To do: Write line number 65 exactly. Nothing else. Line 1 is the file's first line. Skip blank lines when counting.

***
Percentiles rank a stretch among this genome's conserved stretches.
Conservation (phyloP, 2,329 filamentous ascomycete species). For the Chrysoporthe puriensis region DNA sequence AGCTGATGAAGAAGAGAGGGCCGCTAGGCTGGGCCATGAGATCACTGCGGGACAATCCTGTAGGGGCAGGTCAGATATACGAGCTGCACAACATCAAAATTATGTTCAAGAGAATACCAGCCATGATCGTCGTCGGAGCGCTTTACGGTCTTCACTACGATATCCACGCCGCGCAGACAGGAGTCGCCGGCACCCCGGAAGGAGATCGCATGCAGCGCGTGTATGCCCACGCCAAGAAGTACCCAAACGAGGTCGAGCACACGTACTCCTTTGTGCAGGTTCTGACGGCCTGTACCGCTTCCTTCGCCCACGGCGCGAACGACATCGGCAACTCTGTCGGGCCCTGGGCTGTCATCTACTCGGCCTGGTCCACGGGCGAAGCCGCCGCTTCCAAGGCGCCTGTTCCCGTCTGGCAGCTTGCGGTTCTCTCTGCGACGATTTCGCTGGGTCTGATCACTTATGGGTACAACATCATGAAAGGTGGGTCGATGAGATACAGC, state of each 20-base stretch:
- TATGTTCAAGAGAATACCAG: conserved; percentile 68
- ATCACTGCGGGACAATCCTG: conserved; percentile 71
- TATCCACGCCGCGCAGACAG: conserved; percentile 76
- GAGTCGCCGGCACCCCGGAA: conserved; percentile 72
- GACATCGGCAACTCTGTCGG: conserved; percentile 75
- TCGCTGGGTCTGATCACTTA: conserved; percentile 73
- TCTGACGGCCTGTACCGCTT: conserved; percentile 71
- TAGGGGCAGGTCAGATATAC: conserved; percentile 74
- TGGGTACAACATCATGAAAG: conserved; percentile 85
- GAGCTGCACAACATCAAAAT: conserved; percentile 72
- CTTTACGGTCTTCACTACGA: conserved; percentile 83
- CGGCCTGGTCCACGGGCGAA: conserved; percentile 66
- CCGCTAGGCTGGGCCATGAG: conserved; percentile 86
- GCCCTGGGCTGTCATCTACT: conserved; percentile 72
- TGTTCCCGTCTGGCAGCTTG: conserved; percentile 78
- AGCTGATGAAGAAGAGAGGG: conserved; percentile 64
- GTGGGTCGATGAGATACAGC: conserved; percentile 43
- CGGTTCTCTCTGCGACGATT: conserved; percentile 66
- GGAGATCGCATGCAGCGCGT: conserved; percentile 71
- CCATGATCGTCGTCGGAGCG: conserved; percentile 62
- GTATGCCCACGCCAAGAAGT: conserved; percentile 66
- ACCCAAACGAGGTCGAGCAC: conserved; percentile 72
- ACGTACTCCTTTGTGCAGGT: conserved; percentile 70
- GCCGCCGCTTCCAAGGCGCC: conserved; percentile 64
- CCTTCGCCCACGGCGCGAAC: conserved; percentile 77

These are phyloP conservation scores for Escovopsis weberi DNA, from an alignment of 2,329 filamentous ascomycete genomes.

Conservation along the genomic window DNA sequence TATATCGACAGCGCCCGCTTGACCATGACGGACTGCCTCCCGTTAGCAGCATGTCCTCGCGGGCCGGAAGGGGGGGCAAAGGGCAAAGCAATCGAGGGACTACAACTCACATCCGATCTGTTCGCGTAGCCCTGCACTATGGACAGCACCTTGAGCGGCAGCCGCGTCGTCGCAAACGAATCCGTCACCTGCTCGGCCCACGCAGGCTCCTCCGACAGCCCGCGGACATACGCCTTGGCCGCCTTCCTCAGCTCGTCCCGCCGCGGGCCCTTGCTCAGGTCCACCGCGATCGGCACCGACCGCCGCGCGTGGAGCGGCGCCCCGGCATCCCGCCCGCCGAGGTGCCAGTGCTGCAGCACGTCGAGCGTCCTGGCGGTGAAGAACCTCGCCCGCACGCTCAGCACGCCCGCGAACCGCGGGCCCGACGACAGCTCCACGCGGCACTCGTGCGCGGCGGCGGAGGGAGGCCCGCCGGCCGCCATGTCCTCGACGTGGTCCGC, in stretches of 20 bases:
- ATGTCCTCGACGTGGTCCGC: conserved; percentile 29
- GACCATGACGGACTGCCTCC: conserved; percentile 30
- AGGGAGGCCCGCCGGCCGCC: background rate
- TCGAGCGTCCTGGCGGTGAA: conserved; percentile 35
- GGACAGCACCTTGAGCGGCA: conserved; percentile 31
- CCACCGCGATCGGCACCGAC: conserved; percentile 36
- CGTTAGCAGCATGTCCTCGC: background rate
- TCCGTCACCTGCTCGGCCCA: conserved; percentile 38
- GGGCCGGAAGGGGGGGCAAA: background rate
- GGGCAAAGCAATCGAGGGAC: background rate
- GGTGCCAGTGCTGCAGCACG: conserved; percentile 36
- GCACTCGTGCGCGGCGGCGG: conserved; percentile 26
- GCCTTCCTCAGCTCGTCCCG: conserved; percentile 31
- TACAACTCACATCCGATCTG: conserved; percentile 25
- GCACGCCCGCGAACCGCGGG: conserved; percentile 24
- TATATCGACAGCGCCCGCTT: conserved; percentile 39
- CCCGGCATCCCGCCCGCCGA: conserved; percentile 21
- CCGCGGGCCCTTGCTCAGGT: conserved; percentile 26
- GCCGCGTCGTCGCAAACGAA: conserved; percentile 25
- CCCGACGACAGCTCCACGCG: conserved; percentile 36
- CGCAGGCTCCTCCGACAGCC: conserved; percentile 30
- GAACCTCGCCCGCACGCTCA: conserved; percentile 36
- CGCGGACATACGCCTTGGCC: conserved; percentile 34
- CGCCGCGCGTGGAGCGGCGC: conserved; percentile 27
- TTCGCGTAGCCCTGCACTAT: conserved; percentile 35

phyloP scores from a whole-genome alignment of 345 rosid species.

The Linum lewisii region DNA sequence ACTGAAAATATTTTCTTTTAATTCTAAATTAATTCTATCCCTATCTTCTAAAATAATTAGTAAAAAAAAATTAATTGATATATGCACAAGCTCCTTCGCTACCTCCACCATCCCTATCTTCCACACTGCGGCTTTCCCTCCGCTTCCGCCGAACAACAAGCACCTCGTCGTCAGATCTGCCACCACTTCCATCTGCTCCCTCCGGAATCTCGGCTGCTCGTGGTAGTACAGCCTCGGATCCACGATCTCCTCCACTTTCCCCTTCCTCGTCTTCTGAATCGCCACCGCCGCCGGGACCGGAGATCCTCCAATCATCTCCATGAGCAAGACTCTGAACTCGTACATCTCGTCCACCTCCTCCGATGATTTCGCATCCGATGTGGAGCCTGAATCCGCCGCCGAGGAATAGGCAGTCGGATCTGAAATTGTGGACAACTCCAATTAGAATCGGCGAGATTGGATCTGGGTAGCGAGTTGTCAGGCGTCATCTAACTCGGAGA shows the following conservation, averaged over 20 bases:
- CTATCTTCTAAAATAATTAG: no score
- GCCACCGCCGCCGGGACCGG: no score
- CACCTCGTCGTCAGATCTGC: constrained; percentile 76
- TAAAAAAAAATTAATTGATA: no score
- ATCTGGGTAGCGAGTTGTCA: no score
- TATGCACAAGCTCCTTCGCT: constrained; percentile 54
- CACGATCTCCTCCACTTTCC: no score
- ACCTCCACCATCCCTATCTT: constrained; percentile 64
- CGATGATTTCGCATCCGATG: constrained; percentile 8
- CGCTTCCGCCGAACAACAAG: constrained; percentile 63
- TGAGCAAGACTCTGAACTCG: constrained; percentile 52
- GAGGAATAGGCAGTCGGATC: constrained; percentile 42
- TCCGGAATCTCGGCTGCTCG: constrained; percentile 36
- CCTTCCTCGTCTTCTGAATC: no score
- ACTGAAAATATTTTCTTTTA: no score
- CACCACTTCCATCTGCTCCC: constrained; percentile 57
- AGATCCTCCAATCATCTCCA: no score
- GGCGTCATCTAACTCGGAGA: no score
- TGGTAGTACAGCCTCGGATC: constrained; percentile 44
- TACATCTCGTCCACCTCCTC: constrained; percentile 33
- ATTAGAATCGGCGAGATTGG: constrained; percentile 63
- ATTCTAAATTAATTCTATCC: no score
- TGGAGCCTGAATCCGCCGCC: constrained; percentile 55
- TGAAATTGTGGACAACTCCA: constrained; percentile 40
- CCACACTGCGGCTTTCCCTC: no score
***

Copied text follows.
- CGATGATTTCGCATCCGATG: constrained; percentile 8